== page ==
Apparently, twenty years of failed and pointless war in Iraq and Afghanistan has done little to silence the hero(in) dealers, a/k/a poppy fascists. They’re spewing the usual “support the troops” propaganda yet doing nothing to prevent the next planned war for oil. In the UK’s case in 2021, their “war for oil” is soldiers driving petrol tanker trucks around the country. For once, paid terrorists are actually doing something useful.
Poppy fascists don’t do anything to “support the troops” that have permanent disabilities and mental health issues from twenty years of war. (In 2021, the republiclowns oppose spending money on VA hospitals now that the war is over, as if the after effects don’t exist or suddenly stopped.) All that the keyboard warriors want is to cheerlead for the next war. Abandoning the disposable heroes is standard practice, as is silencing any ex-military who criticize the government or speak out against war. As L7 eloquently and elegantly said in the song, “Wargasm”:
Wargasm, wargasm, one, two, three
Tie a yellow ribbon round the amputee
Masturbate, watch it on TV
Crocodile tears for the refugees
[. . . ]
Wave those flags high in the air
As long as it takes place over there
The poppy fascist lie continues to be repeated: “they’re trying to ban poppies in [town name]!” which is about as believable as facebook enacting user fees. Those who refuse to wear poppies continue to be the victims of harassment and threats of violence. So much for the fiction that “poppies stand for freedumb!” James McClean contiues to be a target of abuse and threats, so much so that even the “uk royal legion” had to speak out against it.
In more than one pile of tripe,
sophists philosophers Alfred Archer and Benjamin Matheson claim to “support James McClean’s decision not to wear one”. But they don’t support anyone else’s right not to wear one unless the person gives what the two consider to be a “valid” excuse. Ergo, they don’t actually support individual personal freedom.
2 The Poppy’s Message
McClean refuses to wear the poppy because he finds the message that it has for him objectionable.
[. . .]
On McClean’s view, the poppy has a different meaning for the people of Derry (or at least the Catholic community of Derry) compared to people in other parts of the United Kingdom. Importantly, he takes the message that it has for him to be objectionable such that it is permissible for him not to wear the poppy. In this section, we support McClean’s stance.
The unspoken message is there: If your reason for refusing a poppy isn’t because you or your people are victims of militarist violence, then it’s “not valid” and you have to participate in poppy fascism. If that weren’t their stance, why aren’t they stating it explicitly? Why aren’t they calling for personalizing it and keeping it out of public discussion, to stop making it a “litmus test for patriotism”?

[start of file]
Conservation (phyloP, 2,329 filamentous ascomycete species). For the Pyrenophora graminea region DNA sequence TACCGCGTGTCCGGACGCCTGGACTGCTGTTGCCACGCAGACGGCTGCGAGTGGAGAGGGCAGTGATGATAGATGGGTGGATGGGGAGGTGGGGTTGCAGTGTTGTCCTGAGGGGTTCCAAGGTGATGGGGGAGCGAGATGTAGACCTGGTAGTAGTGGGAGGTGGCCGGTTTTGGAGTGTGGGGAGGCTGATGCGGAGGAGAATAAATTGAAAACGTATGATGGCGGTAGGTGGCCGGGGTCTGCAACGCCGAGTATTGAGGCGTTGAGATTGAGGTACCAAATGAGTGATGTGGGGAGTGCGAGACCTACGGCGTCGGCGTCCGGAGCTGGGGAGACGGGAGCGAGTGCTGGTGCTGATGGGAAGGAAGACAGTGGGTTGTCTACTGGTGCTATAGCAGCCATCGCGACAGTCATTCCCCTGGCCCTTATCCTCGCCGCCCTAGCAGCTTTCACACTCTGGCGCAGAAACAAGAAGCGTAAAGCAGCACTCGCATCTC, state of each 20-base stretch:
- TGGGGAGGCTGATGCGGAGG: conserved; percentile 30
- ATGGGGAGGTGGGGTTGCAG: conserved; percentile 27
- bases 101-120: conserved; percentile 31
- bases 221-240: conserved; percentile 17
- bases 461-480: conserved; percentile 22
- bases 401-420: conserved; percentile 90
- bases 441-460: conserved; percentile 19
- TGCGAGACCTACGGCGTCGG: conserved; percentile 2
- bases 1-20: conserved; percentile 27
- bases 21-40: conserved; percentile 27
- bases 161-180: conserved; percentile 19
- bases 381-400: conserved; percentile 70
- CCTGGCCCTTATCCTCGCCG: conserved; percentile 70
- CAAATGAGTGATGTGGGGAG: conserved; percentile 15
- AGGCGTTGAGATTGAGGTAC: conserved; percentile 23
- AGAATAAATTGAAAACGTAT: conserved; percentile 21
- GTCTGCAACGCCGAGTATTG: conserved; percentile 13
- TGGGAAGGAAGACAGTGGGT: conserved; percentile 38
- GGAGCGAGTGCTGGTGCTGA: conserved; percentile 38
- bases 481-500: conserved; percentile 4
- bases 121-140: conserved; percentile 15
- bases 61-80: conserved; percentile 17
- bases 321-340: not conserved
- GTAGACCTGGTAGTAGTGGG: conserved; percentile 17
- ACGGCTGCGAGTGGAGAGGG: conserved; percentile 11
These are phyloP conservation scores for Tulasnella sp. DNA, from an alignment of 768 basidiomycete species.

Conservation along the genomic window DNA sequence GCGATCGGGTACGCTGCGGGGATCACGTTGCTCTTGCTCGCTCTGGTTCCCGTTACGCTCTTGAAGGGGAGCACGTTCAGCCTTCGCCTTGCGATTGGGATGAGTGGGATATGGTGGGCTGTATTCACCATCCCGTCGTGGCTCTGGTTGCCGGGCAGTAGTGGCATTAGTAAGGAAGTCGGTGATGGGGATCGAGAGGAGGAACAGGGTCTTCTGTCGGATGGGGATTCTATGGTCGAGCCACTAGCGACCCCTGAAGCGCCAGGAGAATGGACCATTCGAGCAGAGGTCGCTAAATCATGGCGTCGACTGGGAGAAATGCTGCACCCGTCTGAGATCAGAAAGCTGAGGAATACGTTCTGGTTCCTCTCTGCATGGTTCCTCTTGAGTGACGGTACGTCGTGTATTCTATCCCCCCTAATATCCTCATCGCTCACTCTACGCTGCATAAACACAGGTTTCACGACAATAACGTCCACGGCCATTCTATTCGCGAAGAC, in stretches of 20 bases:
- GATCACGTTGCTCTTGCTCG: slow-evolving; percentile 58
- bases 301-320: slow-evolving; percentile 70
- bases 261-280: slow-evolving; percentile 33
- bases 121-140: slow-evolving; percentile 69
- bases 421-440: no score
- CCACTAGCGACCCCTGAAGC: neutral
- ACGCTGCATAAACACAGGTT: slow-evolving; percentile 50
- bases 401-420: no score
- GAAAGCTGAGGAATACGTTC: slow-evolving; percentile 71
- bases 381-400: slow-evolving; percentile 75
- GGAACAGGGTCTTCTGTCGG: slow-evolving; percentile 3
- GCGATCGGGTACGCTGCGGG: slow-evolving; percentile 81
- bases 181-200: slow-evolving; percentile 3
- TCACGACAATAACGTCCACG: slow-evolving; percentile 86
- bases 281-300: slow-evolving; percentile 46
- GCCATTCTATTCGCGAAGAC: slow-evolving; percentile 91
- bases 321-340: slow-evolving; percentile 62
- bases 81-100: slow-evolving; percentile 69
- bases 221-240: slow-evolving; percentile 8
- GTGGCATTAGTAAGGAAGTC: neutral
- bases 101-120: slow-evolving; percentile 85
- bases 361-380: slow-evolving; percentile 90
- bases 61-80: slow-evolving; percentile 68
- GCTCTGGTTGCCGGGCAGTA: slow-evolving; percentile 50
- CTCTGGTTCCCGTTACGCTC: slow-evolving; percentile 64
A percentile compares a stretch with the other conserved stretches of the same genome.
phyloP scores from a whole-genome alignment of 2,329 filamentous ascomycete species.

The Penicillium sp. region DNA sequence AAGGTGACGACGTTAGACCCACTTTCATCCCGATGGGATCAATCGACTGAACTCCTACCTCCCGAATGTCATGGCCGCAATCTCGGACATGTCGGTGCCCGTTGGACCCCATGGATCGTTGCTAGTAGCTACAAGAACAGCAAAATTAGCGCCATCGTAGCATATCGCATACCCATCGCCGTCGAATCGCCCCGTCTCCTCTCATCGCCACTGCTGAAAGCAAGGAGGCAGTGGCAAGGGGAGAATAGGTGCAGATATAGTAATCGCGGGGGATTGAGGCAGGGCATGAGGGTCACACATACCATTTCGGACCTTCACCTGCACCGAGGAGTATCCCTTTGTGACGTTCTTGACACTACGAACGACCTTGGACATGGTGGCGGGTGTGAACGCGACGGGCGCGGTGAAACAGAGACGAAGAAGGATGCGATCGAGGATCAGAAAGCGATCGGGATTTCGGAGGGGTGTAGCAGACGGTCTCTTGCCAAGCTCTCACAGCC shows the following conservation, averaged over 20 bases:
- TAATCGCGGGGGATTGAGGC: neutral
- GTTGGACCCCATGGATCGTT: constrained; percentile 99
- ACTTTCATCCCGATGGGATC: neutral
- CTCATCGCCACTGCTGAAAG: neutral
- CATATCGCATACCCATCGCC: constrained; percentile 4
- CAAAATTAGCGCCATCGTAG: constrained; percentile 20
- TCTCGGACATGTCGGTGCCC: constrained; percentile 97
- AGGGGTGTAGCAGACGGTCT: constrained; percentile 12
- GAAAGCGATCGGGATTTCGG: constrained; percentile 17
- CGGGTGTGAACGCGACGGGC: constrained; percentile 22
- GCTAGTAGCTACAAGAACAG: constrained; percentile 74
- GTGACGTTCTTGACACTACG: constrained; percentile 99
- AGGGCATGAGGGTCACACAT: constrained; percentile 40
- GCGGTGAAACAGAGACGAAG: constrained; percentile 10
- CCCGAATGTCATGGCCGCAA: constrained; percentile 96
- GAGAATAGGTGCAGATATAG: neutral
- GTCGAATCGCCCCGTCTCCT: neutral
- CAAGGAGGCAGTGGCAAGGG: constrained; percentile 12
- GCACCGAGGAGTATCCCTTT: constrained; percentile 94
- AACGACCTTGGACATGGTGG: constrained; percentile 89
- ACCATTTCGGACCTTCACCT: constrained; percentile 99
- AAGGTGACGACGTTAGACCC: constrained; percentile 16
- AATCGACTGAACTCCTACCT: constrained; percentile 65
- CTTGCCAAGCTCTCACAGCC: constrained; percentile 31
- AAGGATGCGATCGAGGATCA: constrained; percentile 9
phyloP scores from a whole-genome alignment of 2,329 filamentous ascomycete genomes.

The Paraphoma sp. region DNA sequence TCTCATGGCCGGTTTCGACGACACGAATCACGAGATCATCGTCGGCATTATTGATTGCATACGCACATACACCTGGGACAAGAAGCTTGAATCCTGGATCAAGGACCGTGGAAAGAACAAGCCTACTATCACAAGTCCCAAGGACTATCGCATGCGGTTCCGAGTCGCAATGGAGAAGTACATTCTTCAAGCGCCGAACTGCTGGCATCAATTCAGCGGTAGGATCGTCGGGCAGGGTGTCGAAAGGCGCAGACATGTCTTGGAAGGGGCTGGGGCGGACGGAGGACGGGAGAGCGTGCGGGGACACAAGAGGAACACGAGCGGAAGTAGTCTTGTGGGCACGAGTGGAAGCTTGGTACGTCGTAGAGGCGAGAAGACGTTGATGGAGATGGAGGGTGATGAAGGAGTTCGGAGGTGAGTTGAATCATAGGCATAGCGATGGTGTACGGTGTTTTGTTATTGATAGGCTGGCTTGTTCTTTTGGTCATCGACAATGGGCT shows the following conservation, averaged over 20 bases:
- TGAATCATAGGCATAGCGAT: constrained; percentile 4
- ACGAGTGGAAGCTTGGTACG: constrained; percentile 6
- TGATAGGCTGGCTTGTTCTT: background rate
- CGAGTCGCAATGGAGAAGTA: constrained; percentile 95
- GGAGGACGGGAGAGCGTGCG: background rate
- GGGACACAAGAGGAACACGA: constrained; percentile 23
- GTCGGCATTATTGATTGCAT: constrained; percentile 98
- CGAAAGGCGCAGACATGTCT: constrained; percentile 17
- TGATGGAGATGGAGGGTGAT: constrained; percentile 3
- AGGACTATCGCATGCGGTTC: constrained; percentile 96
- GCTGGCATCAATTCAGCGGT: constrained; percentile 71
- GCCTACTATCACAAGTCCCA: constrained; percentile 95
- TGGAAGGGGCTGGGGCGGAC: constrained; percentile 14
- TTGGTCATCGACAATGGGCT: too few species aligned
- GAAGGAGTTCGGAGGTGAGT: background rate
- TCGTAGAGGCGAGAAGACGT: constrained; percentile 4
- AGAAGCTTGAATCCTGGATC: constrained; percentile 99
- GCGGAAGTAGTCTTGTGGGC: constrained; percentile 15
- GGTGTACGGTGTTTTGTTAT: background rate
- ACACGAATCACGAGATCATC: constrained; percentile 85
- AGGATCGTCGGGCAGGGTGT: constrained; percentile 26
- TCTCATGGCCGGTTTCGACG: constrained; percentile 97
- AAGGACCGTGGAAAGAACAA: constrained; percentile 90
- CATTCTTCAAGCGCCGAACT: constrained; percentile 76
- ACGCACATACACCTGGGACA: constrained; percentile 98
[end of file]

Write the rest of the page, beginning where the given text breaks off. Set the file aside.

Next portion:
No one should be compelled to wear a poppy.
No one should be violated for not wearing one.
No one has the right to question anyone’s decision.
By violated, it could mean social shunning, firing people from jobs, or any other unlawful use of force that could coerce people.
Apparently the second clown Ford brother can’t grasp those concepts, currently trying to enact a fascist law in Ontario that will have government dictating policy to private businesses. So much for being “pro-capitalism”. I’d label those cheap plastic poppies a safety hazard and force the government to prove otherwise.
Ontario is introducing legislation that would give workers the right to wear a poppy during the week of Remembrance Day.
The Progressive Conservative government says it wants to enshrine the right in law to remind employers that Ontario “owes a debt of gratitude” to those who serve the country.
It says that position should be reflected in employment policies and practices.
There will be an exception to the proposed law if a poppy poses a safety hazard.
Premier Doug Ford vowed to introduce the legislation last November amid controversy over a since-revoked policy at grocery chain Whole Foods Market that forbade employees from wearing anything other than their basic uniforms, including poppies.
The UK should know better or be more circumspect this year on the 50th and 100th anniversaries of two Bloody Sundays, but shameless as usual, they’re not. On July 10, 1921 protestant loyalists ignited a campaign of violence and arson leading to at least seventeen deaths and a thousand people left homeless. And it was on January 30, 1972 that uniformed UK terrorists murdered fourteen peaceful protesters without provocation, shooting them in the streets for carrying signs. (Another Bloody Sunday anniversary, November 13, 1887, happens next year, the 135th.) This is what James McClean objects to, the celebration of those who murdered innocents.
If I’m going to celebrate anything on 11/11, it’s “pocky day” (“pepero day” in South Korea, their local knockoff brand). Having kids be kind and share chocolate covered sticks with each other serves more purpose than glorifying war.